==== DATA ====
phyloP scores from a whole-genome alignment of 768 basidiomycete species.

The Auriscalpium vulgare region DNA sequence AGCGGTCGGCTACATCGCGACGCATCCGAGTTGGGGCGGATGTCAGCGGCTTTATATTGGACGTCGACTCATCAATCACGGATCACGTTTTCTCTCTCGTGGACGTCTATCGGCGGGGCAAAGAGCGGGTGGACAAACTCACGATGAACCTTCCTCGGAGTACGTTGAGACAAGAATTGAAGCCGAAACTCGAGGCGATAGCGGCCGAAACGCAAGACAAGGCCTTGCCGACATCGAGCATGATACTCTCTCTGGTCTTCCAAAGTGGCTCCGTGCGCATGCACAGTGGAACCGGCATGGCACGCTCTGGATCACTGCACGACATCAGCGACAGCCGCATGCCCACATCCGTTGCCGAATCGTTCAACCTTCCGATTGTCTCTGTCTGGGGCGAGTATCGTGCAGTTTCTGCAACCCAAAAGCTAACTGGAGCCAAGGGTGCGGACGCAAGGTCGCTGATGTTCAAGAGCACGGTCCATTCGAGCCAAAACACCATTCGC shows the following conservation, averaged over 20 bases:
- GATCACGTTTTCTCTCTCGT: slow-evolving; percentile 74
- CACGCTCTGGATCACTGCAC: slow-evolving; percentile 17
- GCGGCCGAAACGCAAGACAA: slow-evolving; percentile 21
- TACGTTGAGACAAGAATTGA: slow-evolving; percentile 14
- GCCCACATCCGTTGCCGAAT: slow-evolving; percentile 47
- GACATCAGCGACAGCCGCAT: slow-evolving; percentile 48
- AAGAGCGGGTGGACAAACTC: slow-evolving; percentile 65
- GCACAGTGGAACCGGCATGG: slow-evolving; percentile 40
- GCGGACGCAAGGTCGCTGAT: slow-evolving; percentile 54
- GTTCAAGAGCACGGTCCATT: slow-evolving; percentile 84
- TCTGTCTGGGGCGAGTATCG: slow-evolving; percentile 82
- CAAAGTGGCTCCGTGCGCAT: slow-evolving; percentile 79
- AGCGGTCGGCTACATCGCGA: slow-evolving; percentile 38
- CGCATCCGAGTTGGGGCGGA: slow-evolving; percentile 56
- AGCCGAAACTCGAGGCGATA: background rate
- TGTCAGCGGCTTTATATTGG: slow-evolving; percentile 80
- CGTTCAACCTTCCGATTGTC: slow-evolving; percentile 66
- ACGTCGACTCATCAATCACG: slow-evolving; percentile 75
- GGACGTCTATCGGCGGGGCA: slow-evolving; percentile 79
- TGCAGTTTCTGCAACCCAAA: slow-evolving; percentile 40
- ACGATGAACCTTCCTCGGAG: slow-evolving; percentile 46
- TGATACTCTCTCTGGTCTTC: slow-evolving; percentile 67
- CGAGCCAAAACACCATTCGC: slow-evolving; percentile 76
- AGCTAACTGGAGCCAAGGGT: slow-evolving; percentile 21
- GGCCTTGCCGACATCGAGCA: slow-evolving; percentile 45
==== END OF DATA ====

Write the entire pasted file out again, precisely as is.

phyloP scores from a whole-genome alignment of 768 basidiomycete species.

The Auriscalpium vulgare region DNA sequence AGCGGTCGGCTACATCGCGACGCATCCGAGTTGGGGCGGATGTCAGCGGCTTTATATTGGACGTCGACTCATCAATCACGGATCACGTTTTCTCTCTCGTGGACGTCTATCGGCGGGGCAAAGAGCGGGTGGACAAACTCACGATGAACCTTCCTCGGAGTACGTTGAGACAAGAATTGAAGCCGAAACTCGAGGCGATAGCGGCCGAAACGCAAGACAAGGCCTTGCCGACATCGAGCATGATACTCTCTCTGGTCTTCCAAAGTGGCTCCGTGCGCATGCACAGTGGAACCGGCATGGCACGCTCTGGATCACTGCACGACATCAGCGACAGCCGCATGCCCACATCCGTTGCCGAATCGTTCAACCTTCCGATTGTCTCTGTCTGGGGCGAGTATCGTGCAGTTTCTGCAACCCAAAAGCTAACTGGAGCCAAGGGTGCGGACGCAAGGTCGCTGATGTTCAAGAGCACGGTCCATTCGAGCCAAAACACCATTCGC shows the following conservation, averaged over 20 bases:
- GATCACGTTTTCTCTCTCGT: slow-evolving; percentile 74
- CACGCTCTGGATCACTGCAC: slow-evolving; percentile 17
- GCGGCCGAAACGCAAGACAA: slow-evolving; percentile 21
- TACGTTGAGACAAGAATTGA: slow-evolving; percentile 14
- GCCCACATCCGTTGCCGAAT: slow-evolving; percentile 47
- GACATCAGCGACAGCCGCAT: slow-evolving; percentile 48
- AAGAGCGGGTGGACAAACTC: slow-evolving; percentile 65
- GCACAGTGGAACCGGCATGG: slow-evolving; percentile 40
- GCGGACGCAAGGTCGCTGAT: slow-evolving; percentile 54
- GTTCAAGAGCACGGTCCATT: slow-evolving; percentile 84
- TCTGTCTGGGGCGAGTATCG: slow-evolving; percentile 82
- CAAAGTGGCTCCGTGCGCAT: slow-evolving; percentile 79
- AGCGGTCGGCTACATCGCGA: slow-evolving; percentile 38
- CGCATCCGAGTTGGGGCGGA: slow-evolving; percentile 56
- AGCCGAAACTCGAGGCGATA: background rate
- TGTCAGCGGCTTTATATTGG: slow-evolving; percentile 80
- CGTTCAACCTTCCGATTGTC: slow-evolving; percentile 66
- ACGTCGACTCATCAATCACG: slow-evolving; percentile 75
- GGACGTCTATCGGCGGGGCA: slow-evolving; percentile 79
- TGCAGTTTCTGCAACCCAAA: slow-evolving; percentile 40
- ACGATGAACCTTCCTCGGAG: slow-evolving; percentile 46
- TGATACTCTCTCTGGTCTTC: slow-evolving; percentile 67
- CGAGCCAAAACACCATTCGC: slow-evolving; percentile 76
- AGCTAACTGGAGCCAAGGGT: slow-evolving; percentile 21
- GGCCTTGCCGACATCGAGCA: slow-evolving; percentile 45